Should You Rollover Your 401k?

You’ve left your job, and now you have a question on what to do with your 401k.  You have a couple of options, and sometimes they’re related to the balance.  In most plans, amounts under $1,000 are sent back to you via a check.

If you have an amount greater than that, you can typically leave it in your current 401k plan, roll it over to a new 401k plan, or roll it over to an IRA.

So with all of these choices, what should you do with your 401k when you leave a job?

My recommendation is to roll it over to an IRA, and here are a few reasons why.

First, when you leave it in the current plan, the plan administrators may move the money into a fund that doesn’t invest in the same funds you were in. This doesn’t happen all the time, but it can. So it may get dumped into a higher cost fund because they make a little money that way.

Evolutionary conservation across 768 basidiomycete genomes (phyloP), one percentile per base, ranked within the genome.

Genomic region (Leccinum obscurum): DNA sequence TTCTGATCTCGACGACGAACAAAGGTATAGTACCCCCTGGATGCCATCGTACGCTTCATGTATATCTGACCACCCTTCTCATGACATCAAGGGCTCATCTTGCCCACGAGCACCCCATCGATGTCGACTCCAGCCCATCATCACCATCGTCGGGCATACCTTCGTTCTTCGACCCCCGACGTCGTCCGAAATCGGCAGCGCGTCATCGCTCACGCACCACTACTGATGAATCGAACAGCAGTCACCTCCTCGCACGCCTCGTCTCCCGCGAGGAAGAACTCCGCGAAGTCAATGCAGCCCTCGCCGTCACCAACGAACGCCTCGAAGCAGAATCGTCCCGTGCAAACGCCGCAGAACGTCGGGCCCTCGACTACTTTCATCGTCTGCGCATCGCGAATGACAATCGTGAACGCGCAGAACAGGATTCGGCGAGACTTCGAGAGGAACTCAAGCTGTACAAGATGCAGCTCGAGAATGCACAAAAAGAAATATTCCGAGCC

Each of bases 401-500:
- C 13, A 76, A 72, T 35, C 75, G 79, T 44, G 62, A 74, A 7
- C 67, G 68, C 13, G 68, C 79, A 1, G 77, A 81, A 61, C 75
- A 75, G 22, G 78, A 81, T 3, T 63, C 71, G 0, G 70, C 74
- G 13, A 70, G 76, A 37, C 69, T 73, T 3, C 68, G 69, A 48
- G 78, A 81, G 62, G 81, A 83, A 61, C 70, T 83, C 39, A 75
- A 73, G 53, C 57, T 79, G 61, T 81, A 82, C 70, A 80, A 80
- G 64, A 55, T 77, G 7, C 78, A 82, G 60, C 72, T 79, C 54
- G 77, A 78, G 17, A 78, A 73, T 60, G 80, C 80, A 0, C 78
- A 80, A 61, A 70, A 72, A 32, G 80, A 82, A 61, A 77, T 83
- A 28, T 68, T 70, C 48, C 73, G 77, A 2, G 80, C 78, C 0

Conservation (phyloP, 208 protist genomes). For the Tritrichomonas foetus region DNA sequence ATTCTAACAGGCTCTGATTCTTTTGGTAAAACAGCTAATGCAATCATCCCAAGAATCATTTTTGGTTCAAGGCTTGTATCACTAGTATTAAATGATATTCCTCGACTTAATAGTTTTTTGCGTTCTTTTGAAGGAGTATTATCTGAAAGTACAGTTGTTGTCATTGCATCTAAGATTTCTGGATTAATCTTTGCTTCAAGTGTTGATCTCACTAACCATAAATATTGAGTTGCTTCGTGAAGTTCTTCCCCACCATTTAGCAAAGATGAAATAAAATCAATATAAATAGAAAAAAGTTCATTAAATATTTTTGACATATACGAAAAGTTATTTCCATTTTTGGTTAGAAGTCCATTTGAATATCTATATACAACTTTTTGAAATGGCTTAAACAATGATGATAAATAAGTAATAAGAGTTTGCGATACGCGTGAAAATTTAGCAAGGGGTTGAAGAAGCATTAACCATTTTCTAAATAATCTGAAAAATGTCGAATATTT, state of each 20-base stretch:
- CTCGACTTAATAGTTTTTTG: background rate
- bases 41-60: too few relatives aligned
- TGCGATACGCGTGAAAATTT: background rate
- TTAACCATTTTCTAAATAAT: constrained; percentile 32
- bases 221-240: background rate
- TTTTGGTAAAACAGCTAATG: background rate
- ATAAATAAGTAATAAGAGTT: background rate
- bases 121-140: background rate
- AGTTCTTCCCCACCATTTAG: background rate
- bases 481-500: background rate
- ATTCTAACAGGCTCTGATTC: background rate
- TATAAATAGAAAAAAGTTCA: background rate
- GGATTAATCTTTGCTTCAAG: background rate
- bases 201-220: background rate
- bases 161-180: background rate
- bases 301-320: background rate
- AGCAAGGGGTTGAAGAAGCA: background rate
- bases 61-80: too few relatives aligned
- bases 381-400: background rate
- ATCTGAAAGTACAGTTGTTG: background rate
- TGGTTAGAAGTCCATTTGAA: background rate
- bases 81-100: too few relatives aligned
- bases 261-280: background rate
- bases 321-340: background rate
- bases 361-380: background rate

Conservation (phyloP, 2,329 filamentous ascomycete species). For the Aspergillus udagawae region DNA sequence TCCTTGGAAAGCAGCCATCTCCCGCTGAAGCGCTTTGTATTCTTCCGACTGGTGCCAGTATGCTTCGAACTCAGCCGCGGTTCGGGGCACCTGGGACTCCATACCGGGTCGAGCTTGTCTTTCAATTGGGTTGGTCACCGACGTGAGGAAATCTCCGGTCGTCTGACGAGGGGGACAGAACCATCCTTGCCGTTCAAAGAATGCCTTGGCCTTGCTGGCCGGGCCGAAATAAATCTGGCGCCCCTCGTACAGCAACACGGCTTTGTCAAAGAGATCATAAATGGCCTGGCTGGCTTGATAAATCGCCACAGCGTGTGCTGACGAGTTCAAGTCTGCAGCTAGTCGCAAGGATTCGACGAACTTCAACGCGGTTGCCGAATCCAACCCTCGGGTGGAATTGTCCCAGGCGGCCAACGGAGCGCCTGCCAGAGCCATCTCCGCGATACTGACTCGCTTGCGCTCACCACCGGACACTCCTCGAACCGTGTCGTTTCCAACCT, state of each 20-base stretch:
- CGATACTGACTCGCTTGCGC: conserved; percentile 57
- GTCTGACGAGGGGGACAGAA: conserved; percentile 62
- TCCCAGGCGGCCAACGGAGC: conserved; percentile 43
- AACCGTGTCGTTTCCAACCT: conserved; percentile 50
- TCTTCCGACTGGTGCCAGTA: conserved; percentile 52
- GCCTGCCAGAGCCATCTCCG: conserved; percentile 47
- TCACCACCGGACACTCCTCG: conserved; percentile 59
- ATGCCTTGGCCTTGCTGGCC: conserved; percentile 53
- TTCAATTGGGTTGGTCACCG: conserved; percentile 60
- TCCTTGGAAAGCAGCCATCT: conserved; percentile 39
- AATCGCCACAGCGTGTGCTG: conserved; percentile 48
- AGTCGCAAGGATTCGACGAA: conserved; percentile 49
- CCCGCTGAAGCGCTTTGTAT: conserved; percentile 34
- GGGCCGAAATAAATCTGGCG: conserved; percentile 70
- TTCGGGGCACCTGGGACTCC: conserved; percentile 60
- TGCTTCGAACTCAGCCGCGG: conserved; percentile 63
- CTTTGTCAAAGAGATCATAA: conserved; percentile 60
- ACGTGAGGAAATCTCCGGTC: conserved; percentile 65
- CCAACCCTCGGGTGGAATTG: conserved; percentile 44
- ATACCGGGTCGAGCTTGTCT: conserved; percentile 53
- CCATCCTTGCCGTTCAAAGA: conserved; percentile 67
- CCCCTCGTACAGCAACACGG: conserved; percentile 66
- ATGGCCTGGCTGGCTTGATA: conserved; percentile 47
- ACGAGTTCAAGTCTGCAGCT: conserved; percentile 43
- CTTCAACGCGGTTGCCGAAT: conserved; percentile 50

Second, if you roll it over to a new 401k plan, your options are limited on where you can invest your money.  You’re limited to the funds available by the new plan.

The most important reason I recommend rolling it over to an IRA is control.

It’s your money, shouldn’t you be able to control where it goes? In a self-directed IRA, you can roll it into funds of your choice.  I prefer a Vanguard S&P Index 500 fund (VFINX).  This will earn dividends, is low cost, and moves with the S&P 500.


If you roll over your 401k, either into a new plan or into an IRA, you MUST make sure it’s a direct rollover.  This means that you cannot have a check made out to you directly.  It must be made out to the new account you created.  If it is made out to you, you will be subject to early withdrawal penalties and taxes.

Now you know your answer. Take control of your money and roll over your 401k into an IRA you manage.

If you have other questions, feel free to ask.


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